About Organic Farming

The movement to organic production was based on several factors for Bob Kerr. “The first factor in my mind was that the agricultural community as a whole has been dealing with low commodity prices and low margins. We have moved toward global commoditization,” says Kerr. “When producing a commodity and living in a global world, prices are driven to the lowest common denominator.” Kerr says it then becomes difficult to pay more than third world wages to remain competitive with non-agricultural industries around him that are willing to pay more. “We have to reinvent the business to survive into the coming era. Organic production became an important part of our plan.”
Second and tied to the downward spiral of commodity prices, Kerr is concerned about the status of agriculture within society. Worse than that farmers are suspected by some of being willing cooperators in the extensive use of pesticides, antibiotics and GMO’s. “Right now agriculture is not respected in our society. As a society we are losing contact with agriculture. The farm communities ability to produce cheap high quality food is taken for granted. As farmers we are not getting social recognition for what we have invested.” Kerr says as a result it is difficult to attract the next generation into farming.
“Although it is interesting to our children, farming does not offer the returns and balanced lifestyle that can be had in other occupations right now. Farming requires full time dedication but without the social recognition or opportunity for income many are leaving the farm. By taking this approach, I am hoping to create income and lifestyle opportunities for the next generation.” As a result Kerr said he was willing to change and look at alternative approaches. “We looked to the fringes where innovation always comes from, and were willing to look at organic production.” Kerr says organic production fits the ideal business model as it provides niche markets with price premium opportunities, limitless growth and high barriers to entry.
Third, Kerr believes the production paradigm that has been on centre stage for decades has inherent problems and is reaching the limits of progress. “When growing crops such as tomatoes we have learned to live in fear of weeds, insects and diseases. To stop these problems we apply pre-emergent and post-emergent herbicides as needed. We are so afraid of diseases in tomatoes that we spray on preventative basis up to 6 times, and when insects threaten we are ready to go to field with an insect killer.” Kerr says they have taken a different approach through organic production. “We should listen to nature and solve the underlying problems that we have been trying to solve with quick fixes. We are finding ourselves with increasing input costs to allay our fears and in the meantime our land has been getting physically harder and organic matter has been declining under the seduction of quick-fix conventional production. We needed to change our course.”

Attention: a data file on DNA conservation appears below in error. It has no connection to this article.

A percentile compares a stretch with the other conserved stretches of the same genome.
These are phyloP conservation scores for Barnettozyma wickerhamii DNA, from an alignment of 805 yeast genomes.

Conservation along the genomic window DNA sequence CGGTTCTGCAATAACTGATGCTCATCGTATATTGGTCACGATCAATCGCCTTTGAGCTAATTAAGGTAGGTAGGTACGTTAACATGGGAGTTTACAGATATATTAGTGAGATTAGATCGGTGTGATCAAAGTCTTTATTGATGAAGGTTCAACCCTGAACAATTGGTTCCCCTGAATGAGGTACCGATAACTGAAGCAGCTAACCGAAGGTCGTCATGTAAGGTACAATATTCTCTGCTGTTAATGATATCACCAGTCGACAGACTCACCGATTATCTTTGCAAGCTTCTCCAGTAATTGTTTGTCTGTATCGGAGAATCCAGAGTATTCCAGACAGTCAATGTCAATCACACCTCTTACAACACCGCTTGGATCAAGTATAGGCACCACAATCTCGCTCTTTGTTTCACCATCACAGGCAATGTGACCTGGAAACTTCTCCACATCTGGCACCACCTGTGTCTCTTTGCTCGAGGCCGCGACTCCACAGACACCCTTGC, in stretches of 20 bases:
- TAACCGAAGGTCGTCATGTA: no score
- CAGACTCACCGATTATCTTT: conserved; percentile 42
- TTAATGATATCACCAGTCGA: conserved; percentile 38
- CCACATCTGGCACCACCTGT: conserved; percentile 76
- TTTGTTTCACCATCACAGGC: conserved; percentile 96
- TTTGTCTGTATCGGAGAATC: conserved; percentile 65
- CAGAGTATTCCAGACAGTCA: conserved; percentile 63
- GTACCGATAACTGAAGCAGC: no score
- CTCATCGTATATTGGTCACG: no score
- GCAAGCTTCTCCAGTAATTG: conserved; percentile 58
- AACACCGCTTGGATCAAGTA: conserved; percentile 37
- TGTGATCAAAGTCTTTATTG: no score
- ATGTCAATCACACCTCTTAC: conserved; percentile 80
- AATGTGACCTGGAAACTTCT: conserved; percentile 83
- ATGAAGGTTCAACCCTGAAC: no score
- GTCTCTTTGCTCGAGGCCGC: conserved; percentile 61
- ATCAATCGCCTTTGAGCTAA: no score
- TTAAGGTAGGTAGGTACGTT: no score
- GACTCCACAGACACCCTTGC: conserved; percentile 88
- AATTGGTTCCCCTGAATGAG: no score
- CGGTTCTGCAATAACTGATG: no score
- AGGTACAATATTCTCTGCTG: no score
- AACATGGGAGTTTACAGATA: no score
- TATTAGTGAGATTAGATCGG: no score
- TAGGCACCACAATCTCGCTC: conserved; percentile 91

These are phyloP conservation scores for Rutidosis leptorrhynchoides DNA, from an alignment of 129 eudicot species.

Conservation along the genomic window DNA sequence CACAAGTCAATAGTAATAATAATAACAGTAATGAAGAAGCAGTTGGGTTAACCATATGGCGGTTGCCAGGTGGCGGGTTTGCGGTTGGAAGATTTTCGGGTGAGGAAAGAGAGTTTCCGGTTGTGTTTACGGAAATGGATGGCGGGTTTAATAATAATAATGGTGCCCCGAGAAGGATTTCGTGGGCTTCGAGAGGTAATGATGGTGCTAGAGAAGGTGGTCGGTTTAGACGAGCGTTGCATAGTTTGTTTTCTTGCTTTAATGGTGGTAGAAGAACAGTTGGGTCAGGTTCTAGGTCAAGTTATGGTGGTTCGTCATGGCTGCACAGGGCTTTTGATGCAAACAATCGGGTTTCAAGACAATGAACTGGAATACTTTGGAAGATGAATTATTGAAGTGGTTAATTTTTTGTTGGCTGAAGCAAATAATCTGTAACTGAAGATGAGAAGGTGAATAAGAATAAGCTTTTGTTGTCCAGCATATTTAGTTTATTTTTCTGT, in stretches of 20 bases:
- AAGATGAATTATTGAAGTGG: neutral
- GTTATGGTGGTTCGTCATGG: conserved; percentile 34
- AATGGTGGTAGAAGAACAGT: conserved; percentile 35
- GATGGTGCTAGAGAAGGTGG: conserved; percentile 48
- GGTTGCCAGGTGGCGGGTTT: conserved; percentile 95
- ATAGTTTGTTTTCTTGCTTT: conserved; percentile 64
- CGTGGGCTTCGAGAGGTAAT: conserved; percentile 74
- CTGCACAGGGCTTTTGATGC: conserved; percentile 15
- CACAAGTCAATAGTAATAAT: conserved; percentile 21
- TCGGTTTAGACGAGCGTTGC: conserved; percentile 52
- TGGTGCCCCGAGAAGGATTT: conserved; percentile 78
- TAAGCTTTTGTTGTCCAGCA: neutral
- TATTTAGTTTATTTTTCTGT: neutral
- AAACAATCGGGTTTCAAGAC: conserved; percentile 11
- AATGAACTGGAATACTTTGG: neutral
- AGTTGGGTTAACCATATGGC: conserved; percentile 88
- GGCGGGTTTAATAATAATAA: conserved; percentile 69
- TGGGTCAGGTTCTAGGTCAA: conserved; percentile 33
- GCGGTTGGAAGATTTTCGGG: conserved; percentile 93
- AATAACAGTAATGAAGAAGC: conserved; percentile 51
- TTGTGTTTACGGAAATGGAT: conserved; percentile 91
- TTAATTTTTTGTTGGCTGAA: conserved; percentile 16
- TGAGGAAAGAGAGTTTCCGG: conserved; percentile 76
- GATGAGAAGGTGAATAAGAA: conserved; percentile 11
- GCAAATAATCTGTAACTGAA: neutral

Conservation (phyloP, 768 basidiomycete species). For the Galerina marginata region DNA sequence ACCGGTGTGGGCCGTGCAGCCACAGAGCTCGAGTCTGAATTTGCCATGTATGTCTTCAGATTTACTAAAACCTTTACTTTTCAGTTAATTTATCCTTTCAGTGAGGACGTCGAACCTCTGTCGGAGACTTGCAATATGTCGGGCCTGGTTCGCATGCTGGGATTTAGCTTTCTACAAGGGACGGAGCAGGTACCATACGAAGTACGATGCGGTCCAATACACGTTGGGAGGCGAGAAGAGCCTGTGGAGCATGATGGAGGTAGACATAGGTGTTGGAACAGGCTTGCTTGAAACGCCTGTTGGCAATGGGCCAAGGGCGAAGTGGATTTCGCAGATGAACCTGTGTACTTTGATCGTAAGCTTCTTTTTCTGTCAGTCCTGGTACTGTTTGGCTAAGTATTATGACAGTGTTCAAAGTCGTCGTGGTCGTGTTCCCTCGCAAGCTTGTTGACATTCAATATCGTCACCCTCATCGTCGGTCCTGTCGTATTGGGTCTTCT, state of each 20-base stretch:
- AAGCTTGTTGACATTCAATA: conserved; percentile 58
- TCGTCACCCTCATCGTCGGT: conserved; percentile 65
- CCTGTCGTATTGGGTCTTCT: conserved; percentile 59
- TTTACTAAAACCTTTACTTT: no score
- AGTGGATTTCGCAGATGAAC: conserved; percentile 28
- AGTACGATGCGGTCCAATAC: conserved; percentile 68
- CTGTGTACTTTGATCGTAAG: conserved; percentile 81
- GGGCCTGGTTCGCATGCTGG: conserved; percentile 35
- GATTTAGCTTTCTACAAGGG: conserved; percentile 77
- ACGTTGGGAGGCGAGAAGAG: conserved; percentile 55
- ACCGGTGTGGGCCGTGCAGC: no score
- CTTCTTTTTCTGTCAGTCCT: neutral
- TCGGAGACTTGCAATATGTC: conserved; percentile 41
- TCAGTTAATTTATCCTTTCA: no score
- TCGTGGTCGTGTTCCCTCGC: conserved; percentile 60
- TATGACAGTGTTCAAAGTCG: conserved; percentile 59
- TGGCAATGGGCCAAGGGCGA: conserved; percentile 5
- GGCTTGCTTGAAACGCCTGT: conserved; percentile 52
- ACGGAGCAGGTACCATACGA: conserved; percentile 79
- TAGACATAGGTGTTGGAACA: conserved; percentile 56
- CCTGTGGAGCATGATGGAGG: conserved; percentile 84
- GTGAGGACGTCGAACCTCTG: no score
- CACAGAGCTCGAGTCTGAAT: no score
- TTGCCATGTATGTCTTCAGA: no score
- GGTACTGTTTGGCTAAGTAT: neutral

“What we have not noticed, and this is an underlying problem, is that synthetic agriculture has reduced the scope and diversity of natural microbes that naturally produce soil health.” Kerr thinks there is an opportunity using organic agriculture to create an alterative system that can produce microorganism diversity, quality food, and better health without the risk of handling products that can be dangerous to human health and the environment.
Overall, Kerr has moved to a more philosophical framework for choosing organic production. “The reasons for choosing organic production have evolved from our initial arguments based on economics.”
“We have approached the switch to organic production one step at a time and have really gone back to the basics of farming,” says Kerr. “Our focus is on prevention instead of rescue. Our focus is also on the health of the soil which is alive – it is just not a medium to help hold up plants. We try to look deeper to solve the underlying problems and have chosen to work with nature as our co-creative partner,” notes Kerr. “We are very conceited if we think we can design a better system than what nature has provided after thousands of years of testing. As a result we have become more receptive to what nature is telling us and use appropriate technology that makes farming organically more feasible.” He says this includes electric fences to contain cattle as example, and more modern equipment such as a sprayer with an air hood to improve coverage when applying compost tea and other natural products.